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Year : 2019  |  Volume : 15  |  Issue : 2  |  Page : 278-285

Role of miRNA in transformation from normal tissue to colorectal adenoma and cancer

Department of Gastroenterology, The Affiliated Hospital of Chengde Medical College, Chengde, Hebei, China

Date of Web Publication1-Apr-2019

Correspondence Address:
Prof. Bingqing Li
Department of Gastroenterology, The Affiliated Hospital of Chengde Medical College, 36 Nanyingzi St., Chengde 067000, Hebei
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Source of Support: None, Conflict of Interest: None

DOI: 10.4103/jcrt.JCRT_135_18

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 > Abstract 

Although many modalities can be used to prolong the remission of colorectal cancer (CRC), early diagnosis is essential to improve the therapeutic outcomes. The conventional ways of diagnosing and monitoring the progresses from adenoma to CRC are colonoscopy and fecal occult blood test (FOBT). However, colonoscopy is expensive and invasive; while the FOBT is not sensitive. miRNAs may be a new modality to monitor the transition from adenoma to CRC. We reviewed publications of miRNA profile differences from colorectal normal mucosa (NM) to adenoma, and to CRC and tried to find the roles of miRNA in these transitions. This review also highlighted the possibility of serum miRNAs as markers for monitoring these transitions. The miRNA profiles are different from normal colorectal mucosa to adenoma and to CRC. The miRNAs may have pro- or anti-CRC effects through oncogenes such as c-Met and KRAS. Others may interfere with the immune system. More interestingly, some miRNAs are continuously increased from NM to adenoma and to CRC; others, such as miRNA-30b, are consequently decreased. The literature shows that miRNAs are involved in the whole process of the colorectal carcinogenesis. The miRNAs may be the biomarkers in monitoring the transition from adenoma to CRC.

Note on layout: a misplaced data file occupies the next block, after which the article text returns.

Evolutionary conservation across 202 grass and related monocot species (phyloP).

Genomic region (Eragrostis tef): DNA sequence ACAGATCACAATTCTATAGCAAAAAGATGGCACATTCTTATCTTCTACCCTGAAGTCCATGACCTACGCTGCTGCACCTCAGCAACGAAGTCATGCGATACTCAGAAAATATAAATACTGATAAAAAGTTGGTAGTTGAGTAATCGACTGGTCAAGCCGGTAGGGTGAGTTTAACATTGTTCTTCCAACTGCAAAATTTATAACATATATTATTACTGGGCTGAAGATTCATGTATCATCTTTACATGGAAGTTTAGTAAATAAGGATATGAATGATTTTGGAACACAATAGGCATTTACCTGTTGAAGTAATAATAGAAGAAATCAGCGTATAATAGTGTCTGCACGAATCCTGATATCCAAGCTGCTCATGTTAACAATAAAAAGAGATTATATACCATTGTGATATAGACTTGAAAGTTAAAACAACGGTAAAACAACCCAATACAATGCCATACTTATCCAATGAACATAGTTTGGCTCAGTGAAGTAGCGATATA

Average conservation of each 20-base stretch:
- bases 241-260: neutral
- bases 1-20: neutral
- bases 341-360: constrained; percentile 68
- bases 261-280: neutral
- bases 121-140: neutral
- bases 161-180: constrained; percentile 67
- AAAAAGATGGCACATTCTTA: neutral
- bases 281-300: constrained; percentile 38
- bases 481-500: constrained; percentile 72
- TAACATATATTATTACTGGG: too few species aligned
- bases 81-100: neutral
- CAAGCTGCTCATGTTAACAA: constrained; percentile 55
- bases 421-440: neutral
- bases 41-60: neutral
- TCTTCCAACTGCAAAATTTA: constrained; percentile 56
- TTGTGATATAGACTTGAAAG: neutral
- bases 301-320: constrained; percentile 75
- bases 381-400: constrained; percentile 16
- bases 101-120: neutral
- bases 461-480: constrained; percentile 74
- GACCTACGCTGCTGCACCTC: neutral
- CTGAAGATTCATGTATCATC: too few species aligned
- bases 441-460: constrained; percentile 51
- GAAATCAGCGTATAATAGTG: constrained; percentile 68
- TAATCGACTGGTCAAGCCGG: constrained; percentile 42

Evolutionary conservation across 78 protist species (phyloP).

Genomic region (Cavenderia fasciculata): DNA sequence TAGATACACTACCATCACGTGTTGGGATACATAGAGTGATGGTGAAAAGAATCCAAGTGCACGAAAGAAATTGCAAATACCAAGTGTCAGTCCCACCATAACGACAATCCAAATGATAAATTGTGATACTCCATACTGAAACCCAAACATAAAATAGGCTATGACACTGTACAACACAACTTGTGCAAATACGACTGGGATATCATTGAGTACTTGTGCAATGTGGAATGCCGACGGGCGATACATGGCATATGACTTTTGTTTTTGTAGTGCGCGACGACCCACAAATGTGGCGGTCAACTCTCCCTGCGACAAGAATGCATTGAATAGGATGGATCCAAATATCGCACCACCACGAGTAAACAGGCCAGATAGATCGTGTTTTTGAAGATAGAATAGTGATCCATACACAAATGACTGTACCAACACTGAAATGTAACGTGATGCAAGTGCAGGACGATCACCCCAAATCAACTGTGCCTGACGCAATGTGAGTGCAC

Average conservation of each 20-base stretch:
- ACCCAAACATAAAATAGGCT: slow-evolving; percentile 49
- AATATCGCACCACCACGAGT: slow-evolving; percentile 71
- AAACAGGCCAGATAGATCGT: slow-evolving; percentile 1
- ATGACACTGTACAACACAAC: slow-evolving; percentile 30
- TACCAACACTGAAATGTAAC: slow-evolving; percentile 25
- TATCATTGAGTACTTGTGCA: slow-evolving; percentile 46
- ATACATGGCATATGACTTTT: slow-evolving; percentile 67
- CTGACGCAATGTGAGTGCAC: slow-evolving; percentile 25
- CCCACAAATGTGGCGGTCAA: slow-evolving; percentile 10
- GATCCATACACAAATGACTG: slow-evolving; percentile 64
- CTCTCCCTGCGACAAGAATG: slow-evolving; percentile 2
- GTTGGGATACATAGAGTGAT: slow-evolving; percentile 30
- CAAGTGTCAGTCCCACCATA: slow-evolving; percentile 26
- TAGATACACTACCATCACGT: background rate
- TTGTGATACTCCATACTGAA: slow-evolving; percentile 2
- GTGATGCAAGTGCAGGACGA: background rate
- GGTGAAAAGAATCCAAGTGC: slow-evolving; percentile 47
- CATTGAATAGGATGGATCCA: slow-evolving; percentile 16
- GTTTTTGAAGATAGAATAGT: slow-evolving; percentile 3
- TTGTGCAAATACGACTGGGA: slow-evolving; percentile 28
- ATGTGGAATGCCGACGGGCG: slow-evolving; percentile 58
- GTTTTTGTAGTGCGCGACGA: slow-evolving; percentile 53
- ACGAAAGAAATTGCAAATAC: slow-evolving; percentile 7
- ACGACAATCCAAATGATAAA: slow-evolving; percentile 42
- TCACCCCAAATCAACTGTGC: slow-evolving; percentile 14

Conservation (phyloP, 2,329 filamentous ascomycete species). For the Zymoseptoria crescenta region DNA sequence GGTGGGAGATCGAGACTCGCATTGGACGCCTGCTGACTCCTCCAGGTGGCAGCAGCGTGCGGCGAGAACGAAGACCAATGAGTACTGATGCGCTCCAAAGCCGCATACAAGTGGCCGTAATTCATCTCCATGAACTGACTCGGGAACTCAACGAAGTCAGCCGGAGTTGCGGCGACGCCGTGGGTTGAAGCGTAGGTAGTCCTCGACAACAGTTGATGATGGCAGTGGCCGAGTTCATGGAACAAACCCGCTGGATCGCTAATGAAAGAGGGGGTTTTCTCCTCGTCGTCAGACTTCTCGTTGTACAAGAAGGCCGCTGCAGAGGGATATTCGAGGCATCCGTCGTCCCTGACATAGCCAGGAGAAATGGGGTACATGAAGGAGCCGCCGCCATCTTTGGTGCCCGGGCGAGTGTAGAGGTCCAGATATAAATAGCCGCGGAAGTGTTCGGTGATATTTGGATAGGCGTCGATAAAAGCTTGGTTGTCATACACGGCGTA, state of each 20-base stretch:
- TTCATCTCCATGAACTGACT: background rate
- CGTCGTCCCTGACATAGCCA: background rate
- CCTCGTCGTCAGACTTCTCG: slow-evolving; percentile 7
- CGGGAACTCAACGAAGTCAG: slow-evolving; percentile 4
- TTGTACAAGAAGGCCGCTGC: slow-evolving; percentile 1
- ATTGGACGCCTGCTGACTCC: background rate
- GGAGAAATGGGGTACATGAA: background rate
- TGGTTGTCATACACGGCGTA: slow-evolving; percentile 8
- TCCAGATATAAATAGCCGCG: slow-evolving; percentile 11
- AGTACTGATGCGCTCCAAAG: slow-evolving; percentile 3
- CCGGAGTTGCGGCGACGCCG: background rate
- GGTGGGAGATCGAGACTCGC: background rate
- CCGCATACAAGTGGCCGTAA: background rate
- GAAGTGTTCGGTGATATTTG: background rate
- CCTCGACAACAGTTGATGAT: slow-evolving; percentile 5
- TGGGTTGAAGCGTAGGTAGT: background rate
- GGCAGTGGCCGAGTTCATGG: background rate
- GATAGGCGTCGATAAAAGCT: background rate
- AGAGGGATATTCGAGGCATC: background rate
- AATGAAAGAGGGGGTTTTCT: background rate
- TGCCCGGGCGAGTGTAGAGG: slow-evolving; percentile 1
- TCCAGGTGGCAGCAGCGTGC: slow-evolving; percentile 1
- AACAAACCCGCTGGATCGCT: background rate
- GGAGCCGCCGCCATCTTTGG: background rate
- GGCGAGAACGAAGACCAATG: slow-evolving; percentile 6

Keywords: Carcinogenesis, colorectal adenoma, colorectal cancer, miRNA, oncogene

How to cite this article:
Liu G, Li B. Role of miRNA in transformation from normal tissue to colorectal adenoma and cancer. J Can Res Ther 2019;15:278-85

How to cite this URL:
Liu G, Li B. Role of miRNA in transformation from normal tissue to colorectal adenoma and cancer. J Can Res Ther [serial online] 2019 [cited 2022 Jan 21];15:278-85. Available from: https://www.cancerjournal.net/text.asp?2019/15/2/278/255084

 > Introduction Top

It is estimated that colorectal cancer (CRC) is the third most common cancer and one of the main causes of cancer death worldwide.[1] The intermediate phase from benign to cancer transformation is commonly adenoma polyps with the precancerous feature. The carcinogenesis of CRC needs 10 years. Early CRC needs about 2–5 years to develop from endoscopic recognizable adenomas,[2],[3] which allows us to diagnose CRC in early phase if we have proper diagnostic facilities and therefore, improve the prognosis of these patients.

The conventional ways of monitoring the progresses of adenoma polyps are colonoscopy, fecal occult blood test (FOBT), fecal immunochemical test and some serum and stool biomarkers such as serum carcinoembryonic antigen (CEA), carbohydrate antigen 19-9 (CA19,9), CYFRA 21-1,[4] galanin,[5] and trefoil factor 3 protein[6]. However, these modalities are either invasive or not sensitive, physicians/scientists are still exploring a better method to monitor this transition.